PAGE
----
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You won't guess where European mobile data was rerouted for two hours. Oh. You can. Yes, it was China Telecom
BGP leaks are common but don’t usually take hours to fix...
Comment Yet another large interweb routing blunder has prompted internet engineers to stress the need for additional security at the network's foundational layer, and again raised eyebrows at the behavior of China Telecom.
On June 6, more than 70,000 BGP routes were leaked from Swiss colocation company Safe Host to China Telecom in Frankfurt, Germany, which then announced them on the global internet. This resulted in a massive rerouting of internet traffic via China Telecom systems in Europe, disrupting connectivity for netizens: a lot of data that should have gone to European cellular networks was instead piped to China Telecom-controlled boxes.
BGP leaks are common – they happen every hour of every day – though the size of this one and particularly the fact it lasted for two hours, rather than seconds or minutes, has prompted more calls for ISPs to join an industry program that adds security checks to the routing system.
The fact that China Telecom, which peers with Safe House, was again at the center of the problem – with traffic destined for European netizens routed through its network – has also made internet engineers suspicious, although they have been careful not to make any accusations without evidence.
"China Telecom, a major international carrier, has still implemented neither the basic routing safeguards necessary both to prevent propagation of routing leaks nor the processes and procedures necessary to detect and remediate them in a timely manner when they inevitably occur," noted Oracle Internet Intelligence's (OII) director of internet analysis Doug Madory in a report. "Two hours is a long time for a routing leak of this magnitude to stay in circulation, degrading global communications."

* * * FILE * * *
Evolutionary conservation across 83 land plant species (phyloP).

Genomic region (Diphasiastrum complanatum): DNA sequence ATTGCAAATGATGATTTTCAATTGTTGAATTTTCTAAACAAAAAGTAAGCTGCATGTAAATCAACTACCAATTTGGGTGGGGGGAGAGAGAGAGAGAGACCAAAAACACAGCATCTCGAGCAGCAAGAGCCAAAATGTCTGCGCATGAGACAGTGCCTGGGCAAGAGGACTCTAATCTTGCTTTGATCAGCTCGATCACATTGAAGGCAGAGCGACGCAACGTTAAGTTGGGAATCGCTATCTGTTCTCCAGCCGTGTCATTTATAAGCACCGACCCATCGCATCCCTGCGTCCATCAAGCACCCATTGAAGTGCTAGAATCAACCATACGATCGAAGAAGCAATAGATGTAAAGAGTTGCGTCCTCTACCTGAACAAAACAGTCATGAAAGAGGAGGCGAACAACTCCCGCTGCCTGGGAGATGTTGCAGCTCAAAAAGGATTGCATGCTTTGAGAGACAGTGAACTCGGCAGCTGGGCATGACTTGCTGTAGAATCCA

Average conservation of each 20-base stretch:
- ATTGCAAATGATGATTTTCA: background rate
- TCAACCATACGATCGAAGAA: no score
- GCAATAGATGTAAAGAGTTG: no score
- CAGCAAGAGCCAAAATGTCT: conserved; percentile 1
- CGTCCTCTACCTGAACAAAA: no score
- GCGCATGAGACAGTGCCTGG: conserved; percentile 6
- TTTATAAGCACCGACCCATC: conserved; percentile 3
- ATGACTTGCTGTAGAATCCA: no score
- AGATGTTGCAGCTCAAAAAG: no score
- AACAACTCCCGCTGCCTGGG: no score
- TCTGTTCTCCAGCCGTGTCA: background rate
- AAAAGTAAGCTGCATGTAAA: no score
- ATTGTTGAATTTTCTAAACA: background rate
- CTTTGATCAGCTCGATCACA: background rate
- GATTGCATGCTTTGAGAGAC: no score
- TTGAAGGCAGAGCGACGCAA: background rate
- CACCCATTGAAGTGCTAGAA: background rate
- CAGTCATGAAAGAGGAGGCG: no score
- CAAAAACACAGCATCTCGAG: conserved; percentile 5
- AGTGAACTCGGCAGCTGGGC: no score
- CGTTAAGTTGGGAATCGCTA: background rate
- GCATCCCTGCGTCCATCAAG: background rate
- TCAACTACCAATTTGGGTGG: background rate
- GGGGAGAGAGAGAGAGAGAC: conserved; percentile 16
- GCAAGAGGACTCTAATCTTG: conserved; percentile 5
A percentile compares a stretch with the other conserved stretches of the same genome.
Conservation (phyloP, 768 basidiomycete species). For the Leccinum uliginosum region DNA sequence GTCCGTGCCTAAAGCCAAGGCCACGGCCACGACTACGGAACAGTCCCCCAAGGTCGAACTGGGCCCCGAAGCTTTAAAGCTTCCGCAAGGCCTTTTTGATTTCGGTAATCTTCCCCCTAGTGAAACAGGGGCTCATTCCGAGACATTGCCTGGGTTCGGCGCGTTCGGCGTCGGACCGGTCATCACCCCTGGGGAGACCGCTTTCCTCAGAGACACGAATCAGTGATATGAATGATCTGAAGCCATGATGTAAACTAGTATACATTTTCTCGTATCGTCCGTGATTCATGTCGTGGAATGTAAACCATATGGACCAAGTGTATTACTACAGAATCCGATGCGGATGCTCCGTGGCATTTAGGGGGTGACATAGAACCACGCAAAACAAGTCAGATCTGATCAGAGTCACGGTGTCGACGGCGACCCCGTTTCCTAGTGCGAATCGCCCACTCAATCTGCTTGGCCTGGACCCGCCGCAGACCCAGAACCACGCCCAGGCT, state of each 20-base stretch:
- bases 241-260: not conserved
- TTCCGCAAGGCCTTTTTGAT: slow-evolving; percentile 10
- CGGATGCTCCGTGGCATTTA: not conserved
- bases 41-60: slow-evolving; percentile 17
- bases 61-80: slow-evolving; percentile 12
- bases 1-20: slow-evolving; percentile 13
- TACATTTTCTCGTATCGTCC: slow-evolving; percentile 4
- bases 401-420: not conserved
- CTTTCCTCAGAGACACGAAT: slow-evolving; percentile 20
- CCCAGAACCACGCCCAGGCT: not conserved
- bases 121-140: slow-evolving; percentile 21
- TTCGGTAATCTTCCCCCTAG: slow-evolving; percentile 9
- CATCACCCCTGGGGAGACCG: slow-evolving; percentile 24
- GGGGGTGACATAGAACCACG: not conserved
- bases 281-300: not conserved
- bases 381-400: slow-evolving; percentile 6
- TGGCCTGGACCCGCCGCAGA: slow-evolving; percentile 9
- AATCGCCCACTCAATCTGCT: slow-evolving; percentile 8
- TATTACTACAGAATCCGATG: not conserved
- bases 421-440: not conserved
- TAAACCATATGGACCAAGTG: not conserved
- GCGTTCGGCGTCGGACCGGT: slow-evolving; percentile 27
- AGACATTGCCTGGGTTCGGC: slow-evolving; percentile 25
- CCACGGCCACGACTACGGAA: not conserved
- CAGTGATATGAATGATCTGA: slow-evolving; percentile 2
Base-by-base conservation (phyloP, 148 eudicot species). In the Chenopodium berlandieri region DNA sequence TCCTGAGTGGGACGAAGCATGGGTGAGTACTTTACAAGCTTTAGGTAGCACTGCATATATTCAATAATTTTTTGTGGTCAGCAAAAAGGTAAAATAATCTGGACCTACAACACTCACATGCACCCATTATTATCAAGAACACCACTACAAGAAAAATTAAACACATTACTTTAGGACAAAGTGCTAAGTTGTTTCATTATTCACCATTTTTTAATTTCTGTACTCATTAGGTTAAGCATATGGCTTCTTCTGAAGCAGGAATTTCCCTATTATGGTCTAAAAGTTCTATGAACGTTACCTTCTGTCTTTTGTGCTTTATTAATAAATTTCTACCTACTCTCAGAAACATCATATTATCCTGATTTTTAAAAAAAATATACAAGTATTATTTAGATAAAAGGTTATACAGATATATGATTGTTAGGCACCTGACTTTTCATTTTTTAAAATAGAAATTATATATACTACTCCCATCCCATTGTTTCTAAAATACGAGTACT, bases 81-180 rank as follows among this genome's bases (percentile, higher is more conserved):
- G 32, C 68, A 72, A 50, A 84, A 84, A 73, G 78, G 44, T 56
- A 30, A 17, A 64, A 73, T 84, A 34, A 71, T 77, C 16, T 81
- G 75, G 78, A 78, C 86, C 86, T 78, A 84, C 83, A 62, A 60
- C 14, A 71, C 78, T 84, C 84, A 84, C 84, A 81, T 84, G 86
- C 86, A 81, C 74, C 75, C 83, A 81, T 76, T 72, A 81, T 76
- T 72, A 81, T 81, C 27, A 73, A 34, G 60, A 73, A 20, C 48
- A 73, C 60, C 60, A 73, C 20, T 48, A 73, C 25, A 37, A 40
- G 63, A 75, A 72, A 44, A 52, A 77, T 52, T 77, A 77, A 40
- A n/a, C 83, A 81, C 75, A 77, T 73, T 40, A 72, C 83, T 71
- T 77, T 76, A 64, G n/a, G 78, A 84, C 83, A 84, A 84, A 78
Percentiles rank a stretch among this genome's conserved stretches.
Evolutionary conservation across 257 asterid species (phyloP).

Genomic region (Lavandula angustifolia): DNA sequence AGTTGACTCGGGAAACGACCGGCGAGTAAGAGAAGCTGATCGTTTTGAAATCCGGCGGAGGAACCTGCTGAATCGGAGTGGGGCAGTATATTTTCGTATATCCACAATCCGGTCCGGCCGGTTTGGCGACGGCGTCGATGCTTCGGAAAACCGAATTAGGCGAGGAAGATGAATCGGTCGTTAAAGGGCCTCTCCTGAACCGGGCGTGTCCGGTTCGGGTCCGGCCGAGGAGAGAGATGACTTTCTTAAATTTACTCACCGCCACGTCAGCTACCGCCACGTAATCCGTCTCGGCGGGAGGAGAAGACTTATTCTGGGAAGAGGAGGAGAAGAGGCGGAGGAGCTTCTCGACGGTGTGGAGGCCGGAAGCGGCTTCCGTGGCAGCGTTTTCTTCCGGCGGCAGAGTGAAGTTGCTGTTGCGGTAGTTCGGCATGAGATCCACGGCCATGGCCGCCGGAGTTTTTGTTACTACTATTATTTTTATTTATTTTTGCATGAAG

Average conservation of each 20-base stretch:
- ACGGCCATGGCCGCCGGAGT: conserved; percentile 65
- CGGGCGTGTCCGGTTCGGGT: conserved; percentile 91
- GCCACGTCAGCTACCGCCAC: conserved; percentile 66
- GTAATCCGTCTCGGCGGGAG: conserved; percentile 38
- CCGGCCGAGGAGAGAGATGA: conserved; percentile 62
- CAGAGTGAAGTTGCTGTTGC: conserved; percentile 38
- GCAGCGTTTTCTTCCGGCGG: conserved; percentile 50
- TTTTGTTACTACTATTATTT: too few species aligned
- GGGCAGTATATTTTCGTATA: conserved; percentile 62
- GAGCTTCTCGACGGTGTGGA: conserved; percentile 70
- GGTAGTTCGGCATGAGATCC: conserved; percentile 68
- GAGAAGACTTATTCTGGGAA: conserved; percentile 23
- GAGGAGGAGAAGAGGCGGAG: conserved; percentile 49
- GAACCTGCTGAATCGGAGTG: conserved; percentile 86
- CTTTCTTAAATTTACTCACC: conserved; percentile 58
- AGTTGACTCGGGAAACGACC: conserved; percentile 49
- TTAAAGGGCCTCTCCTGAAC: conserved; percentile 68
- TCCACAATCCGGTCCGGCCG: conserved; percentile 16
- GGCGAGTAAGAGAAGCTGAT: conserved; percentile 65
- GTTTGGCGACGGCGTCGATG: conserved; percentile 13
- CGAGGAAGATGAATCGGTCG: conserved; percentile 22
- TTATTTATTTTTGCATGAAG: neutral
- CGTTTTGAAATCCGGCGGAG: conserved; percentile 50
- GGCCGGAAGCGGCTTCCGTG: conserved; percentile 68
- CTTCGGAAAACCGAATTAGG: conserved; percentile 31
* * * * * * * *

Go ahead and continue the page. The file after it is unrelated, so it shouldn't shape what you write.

Here's Madory's summary of the leak:
Swiss data center colocation company Safe Host (AS21217) leaked over 70,000 routes to China Telecom (AS4134) in Frankfurt, Germany. China Telecom then announced these routes on to the global internet redirecting large amounts of internet traffic destined for some of the largest European mobile networks through China Telecom’s network. Some of the most impacted European networks included Swisscom (AS3303) of Switzerland, KPN (AS1136) of Holland, and Bouygues Telecom (AS5410) and Numericable-SFR (AS21502) of France.
Back in November, Madory was diplomatic but ultimately supportive of a report from the US Naval War College that noted "unusual and systematic hijacking patterns associated with China Telecom." Madory noted in response to that report that he had "expended a great deal of effort" to end traffic misdirection by China Telecom.
The issue of BGP leaks has grown in recent years with criminal and possibly state actors realizing their potential for grabbing internet traffic: something that can then be used for a variety of questionable purposes, including surveillance, disruption, and theft. In one case, it was used to steal millions of dollars of virtual currency.
An analysis of routing errors in 2017 revealed that 38 per cent of the 14,000 reported incidents were due to leaks or hijacks (as opposed to outages). Thanks to the way the internet works as an interconnected, largely autonomous mass of roughly 60,000 networks linking up with one another, it is impossible to know for sure how many of those incidents were malicious or planned, as opposed to a simple mistake.